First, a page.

Heading home from chase

Filed under: chase mode updates — Mike U @ 5:48 pm

Saw some marginal storm structure in the red hills along the ok ks border. Highlight of the chase was coming across a few bison on the open range west of Hardtner along Hackberry Road over open range. Contemplated going after northern OK storm about 50 miles southeast of me but thought the potential reward was low. A few photos on my blog later tonight

chase update 2/27 1:25pm

Filed under: chase mode updates — Mike U @ 2:27 pm

First storm chase of 2011. I am sitting just north of Laverne
Oklahoma where it is a balmy 76 degrees. Unbelievable after the past
couple of days. I am right along the front in extreme northwest OK.
There are some upper 50s dewpoints within throwing distance of my
location. Woodward is sitting at 57F dewpoint at 1pm. I think the
winds will continue to back to the southeast from Gage to Woodward
through the afternoon. I am interested in the RUC and the HRRR both
showing a small area of convection developing at the nose of the 1500+
J/kg surface-based CAPE around 22z or so in this area. There is
already convection developing in south-central KS but it’s all in the
low stratus for the most part. Nice heating going on out here on the
western Plains. I’ll be hanging out here unless something pulls me in
another direction.

Test post

Filed under: chase mode updates — Mike U @ 11:29 am

Seeing if this thing still works!

February 9, 2011

Southwest Kansas Snow Event 2011 Feb 8 [6]

Filed under: 2011 Feb 8 — Mike U @ 12:51 am

7.8″ total snowfall (10:30pm) at my house 5 N Dodge City. As of the time of this blog post, at around 11:40pm CST, light snow continued, but it was beginning to wind down (see radar figure below).  We have been getting roughly 2 to 5 tenths of an inch of snow, per radar analysis, since the last time I measured the snow.  I went out and measured again, but compaction has set in from the prolonged strong northeast winds, so simply measuring snow depths doesn’t really mean the same thing as “snowfall”.  At 6:25pm, I called it 6.3″, so another 1.5″ in that four hour time span is reasonable.  It’s going to be fun photographing these drifts in the morning!  In the meantime, I have attached some nighttime images of some of the drifting between my house and the neighbor’s house on my south side.  The northeast winds caused fairly substantial drifting in through there.










February 8, 2011

Southwest Kansas Snow Event 2011 Feb 8 [5]

Filed under: 2011 Feb 8 — Mike U @ 5:16 pm

Still moderate/occasional heavy snow as of 4:10pm. Around 5.5″ was what I was calling the total snowfall here at my house 5 N Dodge City as of 3:30pm.  The drifting is so substantial that it is nearly impossible to find a representative area now.  There is a lot of subjectivity to measuring snow in this wind.  In the longer duration gusts, it’s a near white-out condition looking out my back window.  I drove through town about an hour ago and visibility in town was extremely low, no more than a block or two at the most.  Attached to this post are a few images I shot from along Wyatt Earp during heavy snow and blowing snow:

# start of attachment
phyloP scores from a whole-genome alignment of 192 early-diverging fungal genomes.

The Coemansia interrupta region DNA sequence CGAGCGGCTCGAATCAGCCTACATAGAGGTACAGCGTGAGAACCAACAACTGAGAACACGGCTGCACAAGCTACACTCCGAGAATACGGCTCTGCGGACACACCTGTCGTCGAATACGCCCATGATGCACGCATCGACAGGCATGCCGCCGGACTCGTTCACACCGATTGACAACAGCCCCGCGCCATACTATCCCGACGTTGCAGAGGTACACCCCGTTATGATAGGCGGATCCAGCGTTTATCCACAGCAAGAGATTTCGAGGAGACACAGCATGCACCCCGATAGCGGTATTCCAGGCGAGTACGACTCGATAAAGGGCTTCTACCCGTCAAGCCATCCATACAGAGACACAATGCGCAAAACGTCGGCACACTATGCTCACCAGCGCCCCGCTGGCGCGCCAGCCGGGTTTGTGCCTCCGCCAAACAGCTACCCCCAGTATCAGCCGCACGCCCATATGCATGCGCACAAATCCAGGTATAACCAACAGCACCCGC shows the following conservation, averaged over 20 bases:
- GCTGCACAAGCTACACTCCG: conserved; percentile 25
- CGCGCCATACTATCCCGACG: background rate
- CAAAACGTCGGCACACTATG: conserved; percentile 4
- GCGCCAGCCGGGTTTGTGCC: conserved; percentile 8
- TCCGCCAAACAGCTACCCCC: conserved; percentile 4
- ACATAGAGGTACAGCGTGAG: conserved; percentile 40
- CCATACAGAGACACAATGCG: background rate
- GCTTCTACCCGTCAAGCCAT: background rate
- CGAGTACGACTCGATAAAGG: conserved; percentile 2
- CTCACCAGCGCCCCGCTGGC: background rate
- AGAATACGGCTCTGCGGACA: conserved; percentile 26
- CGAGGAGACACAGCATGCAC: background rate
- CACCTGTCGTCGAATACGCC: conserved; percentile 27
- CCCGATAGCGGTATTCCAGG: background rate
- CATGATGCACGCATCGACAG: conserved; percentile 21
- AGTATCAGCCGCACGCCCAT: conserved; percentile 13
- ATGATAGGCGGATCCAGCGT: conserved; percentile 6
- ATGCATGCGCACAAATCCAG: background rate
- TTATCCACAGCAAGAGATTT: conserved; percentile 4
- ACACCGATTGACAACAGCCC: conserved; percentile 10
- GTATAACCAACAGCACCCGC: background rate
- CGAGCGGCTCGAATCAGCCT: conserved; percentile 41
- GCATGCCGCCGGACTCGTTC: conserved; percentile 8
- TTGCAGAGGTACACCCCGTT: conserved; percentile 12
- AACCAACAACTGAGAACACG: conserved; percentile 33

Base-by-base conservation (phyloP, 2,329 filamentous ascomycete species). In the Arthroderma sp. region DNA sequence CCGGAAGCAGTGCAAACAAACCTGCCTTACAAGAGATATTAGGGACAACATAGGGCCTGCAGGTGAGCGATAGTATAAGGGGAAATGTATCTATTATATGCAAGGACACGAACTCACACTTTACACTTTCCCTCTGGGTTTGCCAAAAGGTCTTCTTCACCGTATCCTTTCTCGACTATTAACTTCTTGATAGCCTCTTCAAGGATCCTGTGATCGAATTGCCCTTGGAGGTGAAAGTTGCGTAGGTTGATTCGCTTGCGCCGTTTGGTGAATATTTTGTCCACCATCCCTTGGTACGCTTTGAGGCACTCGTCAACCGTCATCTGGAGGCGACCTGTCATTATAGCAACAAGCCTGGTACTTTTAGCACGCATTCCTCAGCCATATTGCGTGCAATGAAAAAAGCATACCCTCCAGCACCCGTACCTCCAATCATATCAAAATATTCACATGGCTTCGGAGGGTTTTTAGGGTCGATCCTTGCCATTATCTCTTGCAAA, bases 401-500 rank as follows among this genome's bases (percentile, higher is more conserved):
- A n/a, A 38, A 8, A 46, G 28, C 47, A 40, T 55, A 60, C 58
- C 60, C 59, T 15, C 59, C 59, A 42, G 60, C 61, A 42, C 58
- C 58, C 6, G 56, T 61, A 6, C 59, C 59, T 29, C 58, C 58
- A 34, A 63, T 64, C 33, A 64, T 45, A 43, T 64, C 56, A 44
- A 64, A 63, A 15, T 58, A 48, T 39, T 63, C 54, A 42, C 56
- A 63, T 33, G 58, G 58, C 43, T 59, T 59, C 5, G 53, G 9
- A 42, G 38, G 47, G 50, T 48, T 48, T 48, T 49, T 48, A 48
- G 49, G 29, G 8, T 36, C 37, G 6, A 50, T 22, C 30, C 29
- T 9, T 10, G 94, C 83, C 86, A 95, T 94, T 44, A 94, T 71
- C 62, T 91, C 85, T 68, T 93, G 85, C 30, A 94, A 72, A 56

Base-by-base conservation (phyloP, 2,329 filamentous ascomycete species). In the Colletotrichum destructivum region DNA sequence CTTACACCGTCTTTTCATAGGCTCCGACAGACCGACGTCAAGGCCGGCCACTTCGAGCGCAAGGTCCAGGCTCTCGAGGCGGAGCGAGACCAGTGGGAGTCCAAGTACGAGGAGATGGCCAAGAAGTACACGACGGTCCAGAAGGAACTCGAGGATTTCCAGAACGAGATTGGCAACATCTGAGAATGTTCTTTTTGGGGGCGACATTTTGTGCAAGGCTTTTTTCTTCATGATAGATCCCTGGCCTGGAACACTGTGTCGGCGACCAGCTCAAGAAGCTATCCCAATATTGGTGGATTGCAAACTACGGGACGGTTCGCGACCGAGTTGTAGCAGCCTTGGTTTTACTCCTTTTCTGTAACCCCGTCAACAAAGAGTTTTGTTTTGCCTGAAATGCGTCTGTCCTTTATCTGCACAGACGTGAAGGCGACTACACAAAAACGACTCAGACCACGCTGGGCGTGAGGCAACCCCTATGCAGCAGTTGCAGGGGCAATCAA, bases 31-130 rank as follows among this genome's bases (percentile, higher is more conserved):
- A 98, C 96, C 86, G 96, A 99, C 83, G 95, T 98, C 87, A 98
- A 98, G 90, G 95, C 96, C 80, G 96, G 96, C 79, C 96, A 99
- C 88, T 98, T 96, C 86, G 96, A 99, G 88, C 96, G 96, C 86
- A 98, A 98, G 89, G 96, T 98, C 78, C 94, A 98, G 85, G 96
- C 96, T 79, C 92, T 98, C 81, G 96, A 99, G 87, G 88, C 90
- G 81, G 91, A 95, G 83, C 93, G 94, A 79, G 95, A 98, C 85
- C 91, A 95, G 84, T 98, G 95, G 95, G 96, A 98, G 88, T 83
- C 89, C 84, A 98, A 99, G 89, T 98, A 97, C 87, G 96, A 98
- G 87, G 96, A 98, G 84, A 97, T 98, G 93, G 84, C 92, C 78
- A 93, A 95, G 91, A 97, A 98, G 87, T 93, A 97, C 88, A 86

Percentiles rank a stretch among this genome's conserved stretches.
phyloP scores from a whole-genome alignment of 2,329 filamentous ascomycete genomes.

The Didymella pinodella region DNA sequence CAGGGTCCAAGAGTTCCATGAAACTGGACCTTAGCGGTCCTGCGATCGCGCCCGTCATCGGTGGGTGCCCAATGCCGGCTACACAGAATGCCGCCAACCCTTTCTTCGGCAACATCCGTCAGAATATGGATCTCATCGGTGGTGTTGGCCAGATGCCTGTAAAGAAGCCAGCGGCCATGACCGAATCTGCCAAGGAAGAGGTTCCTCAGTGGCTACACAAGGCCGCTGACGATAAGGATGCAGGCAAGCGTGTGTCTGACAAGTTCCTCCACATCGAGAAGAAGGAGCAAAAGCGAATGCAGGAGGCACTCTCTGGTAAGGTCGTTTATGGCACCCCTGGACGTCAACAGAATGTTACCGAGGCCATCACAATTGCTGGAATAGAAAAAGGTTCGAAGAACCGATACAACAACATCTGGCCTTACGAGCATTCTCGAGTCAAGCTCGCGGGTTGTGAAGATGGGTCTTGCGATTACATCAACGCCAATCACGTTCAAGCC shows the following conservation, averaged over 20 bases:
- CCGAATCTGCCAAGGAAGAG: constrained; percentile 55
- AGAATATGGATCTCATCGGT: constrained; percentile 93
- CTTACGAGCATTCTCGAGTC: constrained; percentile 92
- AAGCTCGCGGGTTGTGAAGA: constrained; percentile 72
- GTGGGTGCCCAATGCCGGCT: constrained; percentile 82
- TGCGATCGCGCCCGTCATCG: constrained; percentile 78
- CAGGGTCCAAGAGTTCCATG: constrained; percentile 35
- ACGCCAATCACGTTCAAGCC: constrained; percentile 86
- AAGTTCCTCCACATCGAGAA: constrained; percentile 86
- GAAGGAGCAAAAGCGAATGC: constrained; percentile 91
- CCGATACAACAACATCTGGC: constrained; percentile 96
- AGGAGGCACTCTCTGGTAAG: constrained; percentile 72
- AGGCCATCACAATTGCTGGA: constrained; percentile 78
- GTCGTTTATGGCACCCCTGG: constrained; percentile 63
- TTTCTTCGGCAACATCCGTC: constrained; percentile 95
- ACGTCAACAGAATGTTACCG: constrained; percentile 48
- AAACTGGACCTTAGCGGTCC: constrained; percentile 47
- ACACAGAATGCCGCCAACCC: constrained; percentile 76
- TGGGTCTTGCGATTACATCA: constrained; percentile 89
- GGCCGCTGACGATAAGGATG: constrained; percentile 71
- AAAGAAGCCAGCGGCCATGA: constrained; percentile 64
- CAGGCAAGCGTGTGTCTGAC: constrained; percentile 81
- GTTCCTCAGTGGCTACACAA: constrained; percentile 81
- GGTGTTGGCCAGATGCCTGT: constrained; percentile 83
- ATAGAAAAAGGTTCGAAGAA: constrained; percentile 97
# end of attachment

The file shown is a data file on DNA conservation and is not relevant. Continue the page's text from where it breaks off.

110208_15523684 110208_15535522 110208_15555414 110208_15564932

Southwest Kansas Snow Event 2011 Feb 8 [4]

Filed under: 2011 Feb 8 — Mike U @ 2:18 pm

3.0″ snow 5 N Dodge City and numerous drifts to 10-15″. Heavy snow is in progress at my house north of Dodge.  It was difficult to measure the snow, but as of 12:50pm, I came up with what I thought was a fairly representative 3.0″ snow depth.  There were a lot of 1″ depth spots, but there were also a lot of 6-9″+ drifts adjacent to the psuedo bare areas.  The drifting over the ditch at the front of my front yard is approaching 25″ now.  I’ve attached a couple photographs to this post to illustrate the substantially reduced visibility in heavy snow and blowing snow.





Southwest Kansas Snow Event 2011 Feb 8 [3]

Filed under: 2011 Feb 8 — Mike U @ 11:22 am

0.50″ QPF. The 12z NAM, 14z RUC, and 13z HRRR all generate a half-inch of liquid equivalent precipitation.  18:1 SLR would be 9″ of snowfall.  Stronger frontogenesis for a longer period of time is now expected across Southwest Kansas, especially between the Arkansas River and the Oklahoma border through this evening.  Moderate snow is occurring now at my house with the northeast wind around 25 mph, gusting occasionally to 35 mph.  Heavy snow is now developing to the northwest of Dodge City, and this will overspread Dodge by Noon.  My own personal snowfall forecast is now 6 to 9″ for Dodge City.  The office just upgraded Dodge to a Winter Storm Warning now for widespread 4-8″.